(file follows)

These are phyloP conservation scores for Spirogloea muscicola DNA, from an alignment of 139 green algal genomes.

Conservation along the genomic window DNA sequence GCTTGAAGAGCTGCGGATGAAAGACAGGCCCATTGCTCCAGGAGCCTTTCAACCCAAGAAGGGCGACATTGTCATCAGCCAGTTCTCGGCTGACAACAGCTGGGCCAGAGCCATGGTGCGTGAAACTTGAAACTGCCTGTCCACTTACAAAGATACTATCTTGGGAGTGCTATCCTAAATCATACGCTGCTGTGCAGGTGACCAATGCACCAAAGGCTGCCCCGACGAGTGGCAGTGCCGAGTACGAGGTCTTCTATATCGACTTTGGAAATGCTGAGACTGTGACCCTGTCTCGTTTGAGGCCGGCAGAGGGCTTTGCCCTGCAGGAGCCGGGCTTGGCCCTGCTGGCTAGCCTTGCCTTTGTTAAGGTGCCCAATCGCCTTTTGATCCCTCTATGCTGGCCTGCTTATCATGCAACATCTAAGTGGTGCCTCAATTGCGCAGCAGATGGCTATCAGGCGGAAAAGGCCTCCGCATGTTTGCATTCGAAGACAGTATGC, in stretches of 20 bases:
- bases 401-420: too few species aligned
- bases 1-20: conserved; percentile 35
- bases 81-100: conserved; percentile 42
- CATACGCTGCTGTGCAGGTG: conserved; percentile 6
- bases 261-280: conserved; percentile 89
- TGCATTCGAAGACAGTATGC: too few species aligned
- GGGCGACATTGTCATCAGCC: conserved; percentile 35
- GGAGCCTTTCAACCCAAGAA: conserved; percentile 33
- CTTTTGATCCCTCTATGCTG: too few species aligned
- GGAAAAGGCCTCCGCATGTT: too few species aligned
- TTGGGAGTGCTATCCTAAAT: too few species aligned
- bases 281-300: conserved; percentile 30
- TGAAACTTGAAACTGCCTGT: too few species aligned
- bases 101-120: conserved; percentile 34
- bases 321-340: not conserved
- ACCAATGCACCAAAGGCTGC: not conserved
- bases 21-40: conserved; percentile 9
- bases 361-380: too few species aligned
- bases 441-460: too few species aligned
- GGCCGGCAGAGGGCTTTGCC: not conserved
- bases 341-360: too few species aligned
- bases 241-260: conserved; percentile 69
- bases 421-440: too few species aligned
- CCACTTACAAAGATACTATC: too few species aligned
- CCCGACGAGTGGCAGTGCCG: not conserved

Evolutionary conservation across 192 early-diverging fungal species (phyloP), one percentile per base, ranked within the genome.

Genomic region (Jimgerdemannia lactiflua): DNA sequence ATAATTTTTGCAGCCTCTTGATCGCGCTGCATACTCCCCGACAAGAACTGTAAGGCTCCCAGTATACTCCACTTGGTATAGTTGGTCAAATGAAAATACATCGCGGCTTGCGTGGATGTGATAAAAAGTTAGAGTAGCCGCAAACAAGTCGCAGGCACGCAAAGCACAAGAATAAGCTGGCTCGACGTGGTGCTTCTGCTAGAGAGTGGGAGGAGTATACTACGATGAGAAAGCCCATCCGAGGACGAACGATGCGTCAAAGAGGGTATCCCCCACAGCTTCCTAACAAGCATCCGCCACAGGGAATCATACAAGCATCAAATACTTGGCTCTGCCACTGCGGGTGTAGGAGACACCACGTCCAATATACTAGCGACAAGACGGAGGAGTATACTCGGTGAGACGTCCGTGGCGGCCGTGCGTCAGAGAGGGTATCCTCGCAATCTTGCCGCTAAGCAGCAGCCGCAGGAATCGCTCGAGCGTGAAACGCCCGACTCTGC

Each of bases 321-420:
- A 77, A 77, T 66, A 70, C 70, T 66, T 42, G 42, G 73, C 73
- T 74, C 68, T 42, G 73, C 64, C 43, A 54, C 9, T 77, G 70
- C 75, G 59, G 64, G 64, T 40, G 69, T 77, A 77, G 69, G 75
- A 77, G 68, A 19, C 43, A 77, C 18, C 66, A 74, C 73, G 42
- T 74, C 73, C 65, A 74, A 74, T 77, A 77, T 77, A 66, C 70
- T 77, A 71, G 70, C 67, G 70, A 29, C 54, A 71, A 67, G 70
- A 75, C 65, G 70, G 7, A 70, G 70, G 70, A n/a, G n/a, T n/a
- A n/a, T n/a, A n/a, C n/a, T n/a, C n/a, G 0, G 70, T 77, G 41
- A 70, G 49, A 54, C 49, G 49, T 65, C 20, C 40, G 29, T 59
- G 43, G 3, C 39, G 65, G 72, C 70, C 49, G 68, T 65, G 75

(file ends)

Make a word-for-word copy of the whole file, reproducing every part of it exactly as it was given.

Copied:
These are phyloP conservation scores for Spirogloea muscicola DNA, from an alignment of 139 green algal genomes.

Conservation along the genomic window DNA sequence GCTTGAAGAGCTGCGGATGAAAGACAGGCCCATTGCTCCAGGAGCCTTTCAACCCAAGAAGGGCGACATTGTCATCAGCCAGTTCTCGGCTGACAACAGCTGGGCCAGAGCCATGGTGCGTGAAACTTGAAACTGCCTGTCCACTTACAAAGATACTATCTTGGGAGTGCTATCCTAAATCATACGCTGCTGTGCAGGTGACCAATGCACCAAAGGCTGCCCCGACGAGTGGCAGTGCCGAGTACGAGGTCTTCTATATCGACTTTGGAAATGCTGAGACTGTGACCCTGTCTCGTTTGAGGCCGGCAGAGGGCTTTGCCCTGCAGGAGCCGGGCTTGGCCCTGCTGGCTAGCCTTGCCTTTGTTAAGGTGCCCAATCGCCTTTTGATCCCTCTATGCTGGCCTGCTTATCATGCAACATCTAAGTGGTGCCTCAATTGCGCAGCAGATGGCTATCAGGCGGAAAAGGCCTCCGCATGTTTGCATTCGAAGACAGTATGC, in stretches of 20 bases:
- bases 401-420: too few species aligned
- bases 1-20: conserved; percentile 35
- bases 81-100: conserved; percentile 42
- CATACGCTGCTGTGCAGGTG: conserved; percentile 6
- bases 261-280: conserved; percentile 89
- TGCATTCGAAGACAGTATGC: too few species aligned
- GGGCGACATTGTCATCAGCC: conserved; percentile 35
- GGAGCCTTTCAACCCAAGAA: conserved; percentile 33
- CTTTTGATCCCTCTATGCTG: too few species aligned
- GGAAAAGGCCTCCGCATGTT: too few species aligned
- TTGGGAGTGCTATCCTAAAT: too few species aligned
- bases 281-300: conserved; percentile 30
- TGAAACTTGAAACTGCCTGT: too few species aligned
- bases 101-120: conserved; percentile 34
- bases 321-340: not conserved
- ACCAATGCACCAAAGGCTGC: not conserved
- bases 21-40: conserved; percentile 9
- bases 361-380: too few species aligned
- bases 441-460: too few species aligned
- GGCCGGCAGAGGGCTTTGCC: not conserved
- bases 341-360: too few species aligned
- bases 241-260: conserved; percentile 69
- bases 421-440: too few species aligned
- CCACTTACAAAGATACTATC: too few species aligned
- CCCGACGAGTGGCAGTGCCG: not conserved

Evolutionary conservation across 192 early-diverging fungal species (phyloP), one percentile per base, ranked within the genome.

Genomic region (Jimgerdemannia lactiflua): DNA sequence ATAATTTTTGCAGCCTCTTGATCGCGCTGCATACTCCCCGACAAGAACTGTAAGGCTCCCAGTATACTCCACTTGGTATAGTTGGTCAAATGAAAATACATCGCGGCTTGCGTGGATGTGATAAAAAGTTAGAGTAGCCGCAAACAAGTCGCAGGCACGCAAAGCACAAGAATAAGCTGGCTCGACGTGGTGCTTCTGCTAGAGAGTGGGAGGAGTATACTACGATGAGAAAGCCCATCCGAGGACGAACGATGCGTCAAAGAGGGTATCCCCCACAGCTTCCTAACAAGCATCCGCCACAGGGAATCATACAAGCATCAAATACTTGGCTCTGCCACTGCGGGTGTAGGAGACACCACGTCCAATATACTAGCGACAAGACGGAGGAGTATACTCGGTGAGACGTCCGTGGCGGCCGTGCGTCAGAGAGGGTATCCTCGCAATCTTGCCGCTAAGCAGCAGCCGCAGGAATCGCTCGAGCGTGAAACGCCCGACTCTGC

Each of bases 321-420:
- A 77, A 77, T 66, A 70, C 70, T 66, T 42, G 42, G 73, C 73
- T 74, C 68, T 42, G 73, C 64, C 43, A 54, C 9, T 77, G 70
- C 75, G 59, G 64, G 64, T 40, G 69, T 77, A 77, G 69, G 75
- A 77, G 68, A 19, C 43, A 77, C 18, C 66, A 74, C 73, G 42
- T 74, C 73, C 65, A 74, A 74, T 77, A 77, T 77, A 66, C 70
- T 77, A 71, G 70, C 67, G 70, A 29, C 54, A 71, A 67, G 70
- A 75, C 65, G 70, G 7, A 70, G 70, G 70, A n/a, G n/a, T n/a
- A n/a, T n/a, A n/a, C n/a, T n/a, C n/a, G 0, G 70, T 77, G 41
- A 70, G 49, A 54, C 49, G 49, T 65, C 20, C 40, G 29, T 59
- G 43, G 3, C 39, G 65, G 72, C 70, C 49, G 68, T 65, G 75